SINGAPORE – It is now easier for small producers of solar energy in Singapore to sell “green credits” to buyers keen to offset their carbon footprint.

To link up these buyers and sellers, SP Group has launched a digital marketplace powered by blockchain technology, thus ensuring safe, transparent and fast transactions.

The power utilities firm believes that this is the world’s first blockchain-powered marketplace in renewable energy certificates (REC), a tradable document used to offset the use of non-clean energy.

The initiative was announced on Monday (Oct 29) at the Asean Energy Business Forum at Marina Bay Sands.

For now, only small firms can access the marketplace, but it will open to households by the middle of next year.

SP Group chief digital officer Samuel Tan said: “We are thinking of products that will help our consumers choose sustainability.”

He added: “Through blockchain technology, we enable companies to trade in renewable energy certificates conveniently, seamlessly and securely, helping them achieve greener business operations and meet their sustainability targets.”

Currently, RECs are bought and sold in Singapore through a manually intensive process, where it is hard for small-scale buyers like consumers to find sellers and where prices need to be negotiated between both sides.

The blockchain marketplace will automate the selling and verification process, and make it easier to connect buyers and sellers.

Any clean energy producer in the world that produces 1 megawatt-hour (MWh) of electricity can be issued one REC. This REC not only serves as proof that the electricity is sustainable, but is also a document that can be sold.

The goal of these certificates is to encourage the production of green energy.

As a four-room Housing Board flat uses only about 12 kilowatt-hour (kwh) of electricity a day, SP Group’s blockchain marketplace will allow the trading of RECs in 0.001 units. This will open up the the buying and selling of RECs, nowadays mostly done by large companies, to much smaller players like households.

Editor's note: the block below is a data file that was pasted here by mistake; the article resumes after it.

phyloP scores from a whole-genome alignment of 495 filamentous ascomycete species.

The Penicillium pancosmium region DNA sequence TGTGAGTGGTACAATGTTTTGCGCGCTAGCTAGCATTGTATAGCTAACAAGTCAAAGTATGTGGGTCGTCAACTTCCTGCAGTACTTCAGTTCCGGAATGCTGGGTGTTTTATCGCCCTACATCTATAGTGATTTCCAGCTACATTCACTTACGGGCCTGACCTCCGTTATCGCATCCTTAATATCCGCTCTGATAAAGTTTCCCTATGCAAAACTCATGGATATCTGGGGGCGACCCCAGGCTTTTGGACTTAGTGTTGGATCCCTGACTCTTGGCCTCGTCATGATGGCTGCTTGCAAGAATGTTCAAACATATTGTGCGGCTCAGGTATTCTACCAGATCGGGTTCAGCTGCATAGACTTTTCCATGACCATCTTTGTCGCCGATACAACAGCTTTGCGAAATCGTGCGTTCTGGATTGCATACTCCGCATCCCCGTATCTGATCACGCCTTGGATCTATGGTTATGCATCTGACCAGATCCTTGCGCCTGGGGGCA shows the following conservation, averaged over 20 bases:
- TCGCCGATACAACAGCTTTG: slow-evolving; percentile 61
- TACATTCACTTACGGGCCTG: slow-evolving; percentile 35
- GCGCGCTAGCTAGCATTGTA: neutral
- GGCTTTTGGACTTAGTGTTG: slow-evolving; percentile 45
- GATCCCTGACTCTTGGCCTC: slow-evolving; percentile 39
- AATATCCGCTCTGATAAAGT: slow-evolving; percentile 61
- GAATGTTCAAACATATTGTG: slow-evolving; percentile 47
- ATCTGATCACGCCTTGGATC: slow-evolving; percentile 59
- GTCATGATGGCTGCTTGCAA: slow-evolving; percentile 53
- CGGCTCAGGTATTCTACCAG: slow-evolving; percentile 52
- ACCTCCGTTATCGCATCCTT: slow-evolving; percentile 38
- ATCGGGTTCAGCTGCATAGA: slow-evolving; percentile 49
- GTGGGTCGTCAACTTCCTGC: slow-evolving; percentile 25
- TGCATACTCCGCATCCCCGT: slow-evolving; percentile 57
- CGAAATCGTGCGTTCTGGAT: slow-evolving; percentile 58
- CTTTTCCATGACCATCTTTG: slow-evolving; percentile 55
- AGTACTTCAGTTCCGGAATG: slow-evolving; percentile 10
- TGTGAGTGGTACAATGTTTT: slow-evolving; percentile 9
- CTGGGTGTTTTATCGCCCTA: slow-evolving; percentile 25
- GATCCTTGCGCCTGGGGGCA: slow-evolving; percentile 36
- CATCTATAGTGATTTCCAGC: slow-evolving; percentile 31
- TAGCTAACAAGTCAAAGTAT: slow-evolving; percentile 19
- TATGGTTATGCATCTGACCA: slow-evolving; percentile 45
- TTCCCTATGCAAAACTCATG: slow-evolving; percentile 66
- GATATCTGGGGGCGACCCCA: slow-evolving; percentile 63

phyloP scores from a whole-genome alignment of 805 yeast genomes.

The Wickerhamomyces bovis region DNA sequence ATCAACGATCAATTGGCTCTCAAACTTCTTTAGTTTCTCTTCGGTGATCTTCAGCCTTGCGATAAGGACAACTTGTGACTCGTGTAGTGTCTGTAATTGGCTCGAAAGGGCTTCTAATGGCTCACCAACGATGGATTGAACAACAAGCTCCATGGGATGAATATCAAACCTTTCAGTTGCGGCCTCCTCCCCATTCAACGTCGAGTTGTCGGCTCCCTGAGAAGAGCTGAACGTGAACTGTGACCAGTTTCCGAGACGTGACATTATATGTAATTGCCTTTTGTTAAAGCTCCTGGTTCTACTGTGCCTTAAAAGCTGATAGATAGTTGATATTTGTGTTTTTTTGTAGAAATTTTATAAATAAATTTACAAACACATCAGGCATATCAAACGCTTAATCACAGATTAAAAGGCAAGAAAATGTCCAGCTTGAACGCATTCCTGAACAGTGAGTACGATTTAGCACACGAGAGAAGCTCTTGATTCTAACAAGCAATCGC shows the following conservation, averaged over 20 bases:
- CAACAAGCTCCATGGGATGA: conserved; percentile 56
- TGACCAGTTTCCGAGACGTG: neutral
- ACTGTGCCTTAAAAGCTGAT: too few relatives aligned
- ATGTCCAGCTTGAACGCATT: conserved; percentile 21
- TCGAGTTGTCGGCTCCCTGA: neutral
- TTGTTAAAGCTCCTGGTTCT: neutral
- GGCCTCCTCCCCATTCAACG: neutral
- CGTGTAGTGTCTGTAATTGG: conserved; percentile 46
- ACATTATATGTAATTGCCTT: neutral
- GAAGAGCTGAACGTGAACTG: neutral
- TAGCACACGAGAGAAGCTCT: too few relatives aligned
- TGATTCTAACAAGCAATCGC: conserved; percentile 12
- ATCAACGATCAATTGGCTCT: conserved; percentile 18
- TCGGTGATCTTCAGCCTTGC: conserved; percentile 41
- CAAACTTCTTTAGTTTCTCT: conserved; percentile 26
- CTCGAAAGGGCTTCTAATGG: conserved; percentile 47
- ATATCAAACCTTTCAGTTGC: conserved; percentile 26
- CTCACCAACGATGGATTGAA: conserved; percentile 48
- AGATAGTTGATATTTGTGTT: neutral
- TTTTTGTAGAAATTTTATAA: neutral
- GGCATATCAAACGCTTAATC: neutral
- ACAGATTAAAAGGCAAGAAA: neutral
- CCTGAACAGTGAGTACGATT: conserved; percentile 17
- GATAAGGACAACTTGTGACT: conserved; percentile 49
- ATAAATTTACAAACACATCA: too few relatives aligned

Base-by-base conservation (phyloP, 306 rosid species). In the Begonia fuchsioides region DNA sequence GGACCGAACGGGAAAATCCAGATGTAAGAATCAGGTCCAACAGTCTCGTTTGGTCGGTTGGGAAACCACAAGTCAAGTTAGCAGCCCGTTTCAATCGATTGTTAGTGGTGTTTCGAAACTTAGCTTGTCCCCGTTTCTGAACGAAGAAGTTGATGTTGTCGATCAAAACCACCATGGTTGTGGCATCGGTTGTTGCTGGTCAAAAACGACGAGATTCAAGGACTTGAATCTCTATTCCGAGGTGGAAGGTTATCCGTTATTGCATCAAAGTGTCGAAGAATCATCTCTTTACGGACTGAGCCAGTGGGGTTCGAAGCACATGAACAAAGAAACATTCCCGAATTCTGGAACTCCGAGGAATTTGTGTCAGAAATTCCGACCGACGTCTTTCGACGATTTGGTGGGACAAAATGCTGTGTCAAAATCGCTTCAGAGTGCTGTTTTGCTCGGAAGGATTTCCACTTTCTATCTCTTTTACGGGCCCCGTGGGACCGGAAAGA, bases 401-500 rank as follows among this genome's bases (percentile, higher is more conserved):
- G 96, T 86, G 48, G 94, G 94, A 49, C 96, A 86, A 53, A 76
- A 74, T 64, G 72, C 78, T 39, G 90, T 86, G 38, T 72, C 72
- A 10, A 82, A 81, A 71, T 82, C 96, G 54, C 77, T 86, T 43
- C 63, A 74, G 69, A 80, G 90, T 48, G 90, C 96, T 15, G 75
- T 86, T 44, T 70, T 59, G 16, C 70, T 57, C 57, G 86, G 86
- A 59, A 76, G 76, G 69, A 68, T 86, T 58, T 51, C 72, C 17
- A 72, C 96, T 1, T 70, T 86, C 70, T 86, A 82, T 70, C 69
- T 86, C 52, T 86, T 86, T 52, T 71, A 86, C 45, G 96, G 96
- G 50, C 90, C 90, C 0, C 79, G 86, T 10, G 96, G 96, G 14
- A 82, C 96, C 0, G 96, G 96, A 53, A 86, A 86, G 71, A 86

The online marketplace will also allow interested sellers and buyers to find each other quickly. Local companies that have signed up include property giant City Developments Limited (CDL) and bank DBS.

A CDL spokesman said: “Participating in SP’s blockchain-powered trading of RECs will help CDL to step up efforts to reduce carbon emissions more conveniently, seamlessly and securely.”

The developer said it aims to be powered completely by renewable energy by 2050, and that buying RECs would be one of the strategies it uses towards this goal.

One seller of these certificates here is chemical logistics company Katoen Natie Singapore, which will soon launch Singapore’s largest single unit rooftop solar facility.

A spokesman said: “Katoen Natie will be embarking on a second phase of expansion for our solar energy plant here in Singapore. With the expansion, we are expecting excess capacity that can be traded on the REC platform.”

The marketplace is accessible here:

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